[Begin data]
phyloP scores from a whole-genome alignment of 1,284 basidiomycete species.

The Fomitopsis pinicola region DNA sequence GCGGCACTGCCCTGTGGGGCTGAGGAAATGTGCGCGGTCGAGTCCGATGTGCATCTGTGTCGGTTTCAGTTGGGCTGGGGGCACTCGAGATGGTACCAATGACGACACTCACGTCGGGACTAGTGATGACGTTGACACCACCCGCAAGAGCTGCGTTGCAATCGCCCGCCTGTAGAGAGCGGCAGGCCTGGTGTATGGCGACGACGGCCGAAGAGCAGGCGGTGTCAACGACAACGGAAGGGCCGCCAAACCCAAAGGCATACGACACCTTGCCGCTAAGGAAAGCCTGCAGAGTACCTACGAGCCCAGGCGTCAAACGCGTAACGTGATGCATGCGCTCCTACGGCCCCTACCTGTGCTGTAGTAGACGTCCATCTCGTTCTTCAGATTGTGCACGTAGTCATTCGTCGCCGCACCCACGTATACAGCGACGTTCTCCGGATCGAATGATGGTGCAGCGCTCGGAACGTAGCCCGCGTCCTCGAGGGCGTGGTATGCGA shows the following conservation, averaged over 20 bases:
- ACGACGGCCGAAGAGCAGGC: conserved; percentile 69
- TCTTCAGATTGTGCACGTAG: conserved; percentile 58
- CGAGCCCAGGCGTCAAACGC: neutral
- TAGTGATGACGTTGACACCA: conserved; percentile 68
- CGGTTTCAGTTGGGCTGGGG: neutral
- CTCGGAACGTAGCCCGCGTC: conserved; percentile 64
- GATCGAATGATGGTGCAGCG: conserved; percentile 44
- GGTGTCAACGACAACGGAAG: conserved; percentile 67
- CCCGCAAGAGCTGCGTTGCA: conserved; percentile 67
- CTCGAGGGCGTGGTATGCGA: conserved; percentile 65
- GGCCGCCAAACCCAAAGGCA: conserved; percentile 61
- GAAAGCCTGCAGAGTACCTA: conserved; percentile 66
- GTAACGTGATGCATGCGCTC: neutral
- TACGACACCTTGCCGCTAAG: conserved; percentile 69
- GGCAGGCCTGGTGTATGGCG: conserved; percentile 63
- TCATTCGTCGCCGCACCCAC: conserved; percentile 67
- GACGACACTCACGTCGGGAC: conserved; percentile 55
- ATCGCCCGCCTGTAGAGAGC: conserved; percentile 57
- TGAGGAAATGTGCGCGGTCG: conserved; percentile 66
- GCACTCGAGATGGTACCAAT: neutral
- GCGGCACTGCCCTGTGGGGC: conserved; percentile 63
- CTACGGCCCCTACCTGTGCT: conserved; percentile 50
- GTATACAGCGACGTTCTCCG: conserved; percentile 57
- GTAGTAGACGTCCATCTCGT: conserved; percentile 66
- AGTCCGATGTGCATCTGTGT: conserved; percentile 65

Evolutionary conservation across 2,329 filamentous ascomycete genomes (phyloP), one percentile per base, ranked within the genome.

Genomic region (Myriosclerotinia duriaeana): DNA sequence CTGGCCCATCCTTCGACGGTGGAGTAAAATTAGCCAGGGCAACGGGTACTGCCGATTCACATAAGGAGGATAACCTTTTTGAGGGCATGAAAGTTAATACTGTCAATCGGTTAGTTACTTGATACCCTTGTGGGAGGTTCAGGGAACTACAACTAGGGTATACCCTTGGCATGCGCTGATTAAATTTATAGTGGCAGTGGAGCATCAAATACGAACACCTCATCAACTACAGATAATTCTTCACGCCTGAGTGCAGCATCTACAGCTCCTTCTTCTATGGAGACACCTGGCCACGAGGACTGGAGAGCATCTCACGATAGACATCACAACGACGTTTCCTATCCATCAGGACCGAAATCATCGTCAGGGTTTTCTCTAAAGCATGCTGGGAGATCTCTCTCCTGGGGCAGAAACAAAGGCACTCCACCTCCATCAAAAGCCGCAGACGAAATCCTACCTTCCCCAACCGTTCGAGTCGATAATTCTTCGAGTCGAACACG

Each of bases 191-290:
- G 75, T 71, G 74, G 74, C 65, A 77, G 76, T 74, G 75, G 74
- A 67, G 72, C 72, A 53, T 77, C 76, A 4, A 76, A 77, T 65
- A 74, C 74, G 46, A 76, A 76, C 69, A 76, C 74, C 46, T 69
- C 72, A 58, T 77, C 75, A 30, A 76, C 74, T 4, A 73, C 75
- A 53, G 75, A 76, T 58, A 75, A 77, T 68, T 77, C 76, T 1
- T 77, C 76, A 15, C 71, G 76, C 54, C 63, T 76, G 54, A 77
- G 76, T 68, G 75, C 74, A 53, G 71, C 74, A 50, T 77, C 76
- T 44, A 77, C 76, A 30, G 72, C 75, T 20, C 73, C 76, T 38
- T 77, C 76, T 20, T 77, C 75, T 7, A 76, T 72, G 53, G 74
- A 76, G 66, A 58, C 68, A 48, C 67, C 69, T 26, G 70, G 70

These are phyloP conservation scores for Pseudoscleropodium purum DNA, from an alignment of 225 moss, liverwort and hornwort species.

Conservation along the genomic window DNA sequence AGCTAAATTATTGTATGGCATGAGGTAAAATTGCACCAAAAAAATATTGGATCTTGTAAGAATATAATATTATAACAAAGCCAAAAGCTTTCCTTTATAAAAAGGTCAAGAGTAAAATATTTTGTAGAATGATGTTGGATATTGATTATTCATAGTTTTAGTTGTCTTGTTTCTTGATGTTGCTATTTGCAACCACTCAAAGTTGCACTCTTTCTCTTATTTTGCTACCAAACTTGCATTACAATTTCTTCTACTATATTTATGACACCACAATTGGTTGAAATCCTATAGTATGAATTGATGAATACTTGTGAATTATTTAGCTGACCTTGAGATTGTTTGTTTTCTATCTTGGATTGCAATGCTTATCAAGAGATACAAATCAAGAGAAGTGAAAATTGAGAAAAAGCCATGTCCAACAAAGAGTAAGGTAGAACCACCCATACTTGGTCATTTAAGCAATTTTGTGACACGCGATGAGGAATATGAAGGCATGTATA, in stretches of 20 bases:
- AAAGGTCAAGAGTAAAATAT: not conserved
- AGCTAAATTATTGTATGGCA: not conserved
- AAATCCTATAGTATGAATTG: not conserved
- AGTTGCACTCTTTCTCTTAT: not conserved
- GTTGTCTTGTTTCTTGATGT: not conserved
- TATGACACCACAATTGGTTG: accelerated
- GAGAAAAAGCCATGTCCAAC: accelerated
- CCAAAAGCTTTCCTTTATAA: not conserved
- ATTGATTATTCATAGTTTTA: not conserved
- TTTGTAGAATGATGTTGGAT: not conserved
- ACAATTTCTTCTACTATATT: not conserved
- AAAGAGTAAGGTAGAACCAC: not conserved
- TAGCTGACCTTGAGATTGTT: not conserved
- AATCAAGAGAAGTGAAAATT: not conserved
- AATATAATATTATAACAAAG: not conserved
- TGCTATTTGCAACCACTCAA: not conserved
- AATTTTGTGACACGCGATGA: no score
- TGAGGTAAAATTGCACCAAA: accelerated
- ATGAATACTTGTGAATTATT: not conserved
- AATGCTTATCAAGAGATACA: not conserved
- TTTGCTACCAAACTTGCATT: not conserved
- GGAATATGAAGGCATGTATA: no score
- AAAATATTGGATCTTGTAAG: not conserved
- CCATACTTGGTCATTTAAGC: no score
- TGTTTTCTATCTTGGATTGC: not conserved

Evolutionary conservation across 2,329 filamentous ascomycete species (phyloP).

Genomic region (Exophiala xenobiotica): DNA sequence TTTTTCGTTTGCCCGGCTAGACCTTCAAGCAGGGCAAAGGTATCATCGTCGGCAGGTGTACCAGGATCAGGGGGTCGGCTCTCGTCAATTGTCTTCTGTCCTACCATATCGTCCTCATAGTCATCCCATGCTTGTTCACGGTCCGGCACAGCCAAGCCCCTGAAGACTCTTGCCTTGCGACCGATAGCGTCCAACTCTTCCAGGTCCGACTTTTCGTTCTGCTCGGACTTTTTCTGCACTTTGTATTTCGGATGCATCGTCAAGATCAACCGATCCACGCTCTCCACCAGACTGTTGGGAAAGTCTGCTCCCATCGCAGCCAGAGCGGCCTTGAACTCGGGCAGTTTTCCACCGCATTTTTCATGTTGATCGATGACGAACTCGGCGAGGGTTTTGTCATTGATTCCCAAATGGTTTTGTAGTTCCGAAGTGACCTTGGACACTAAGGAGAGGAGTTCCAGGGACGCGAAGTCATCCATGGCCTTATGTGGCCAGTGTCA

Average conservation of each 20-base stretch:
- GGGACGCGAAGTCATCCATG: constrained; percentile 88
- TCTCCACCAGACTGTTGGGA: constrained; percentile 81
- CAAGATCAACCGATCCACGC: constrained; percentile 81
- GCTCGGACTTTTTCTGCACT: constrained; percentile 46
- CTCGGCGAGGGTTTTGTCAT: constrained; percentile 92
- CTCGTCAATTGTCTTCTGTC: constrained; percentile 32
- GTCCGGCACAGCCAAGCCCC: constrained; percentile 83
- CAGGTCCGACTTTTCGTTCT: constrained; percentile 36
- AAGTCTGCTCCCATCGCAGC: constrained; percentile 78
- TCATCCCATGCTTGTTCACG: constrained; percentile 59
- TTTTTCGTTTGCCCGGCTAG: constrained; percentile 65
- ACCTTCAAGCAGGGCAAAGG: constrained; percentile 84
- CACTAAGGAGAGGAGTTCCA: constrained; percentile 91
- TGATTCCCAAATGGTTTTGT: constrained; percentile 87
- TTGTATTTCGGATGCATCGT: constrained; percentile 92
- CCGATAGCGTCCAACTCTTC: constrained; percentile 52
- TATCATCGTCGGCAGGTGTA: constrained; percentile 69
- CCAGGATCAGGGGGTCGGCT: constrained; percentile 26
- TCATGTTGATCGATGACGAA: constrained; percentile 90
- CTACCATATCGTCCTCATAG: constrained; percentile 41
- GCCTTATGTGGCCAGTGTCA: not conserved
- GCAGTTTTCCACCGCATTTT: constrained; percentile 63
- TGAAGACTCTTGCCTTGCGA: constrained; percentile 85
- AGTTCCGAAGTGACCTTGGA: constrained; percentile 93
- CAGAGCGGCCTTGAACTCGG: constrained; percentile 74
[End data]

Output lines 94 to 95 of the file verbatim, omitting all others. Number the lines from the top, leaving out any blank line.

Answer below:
- AGTTCCGAAGTGACCTTGGA: constrained; percentile 93
- CAGAGCGGCCTTGAACTCGG: constrained; percentile 74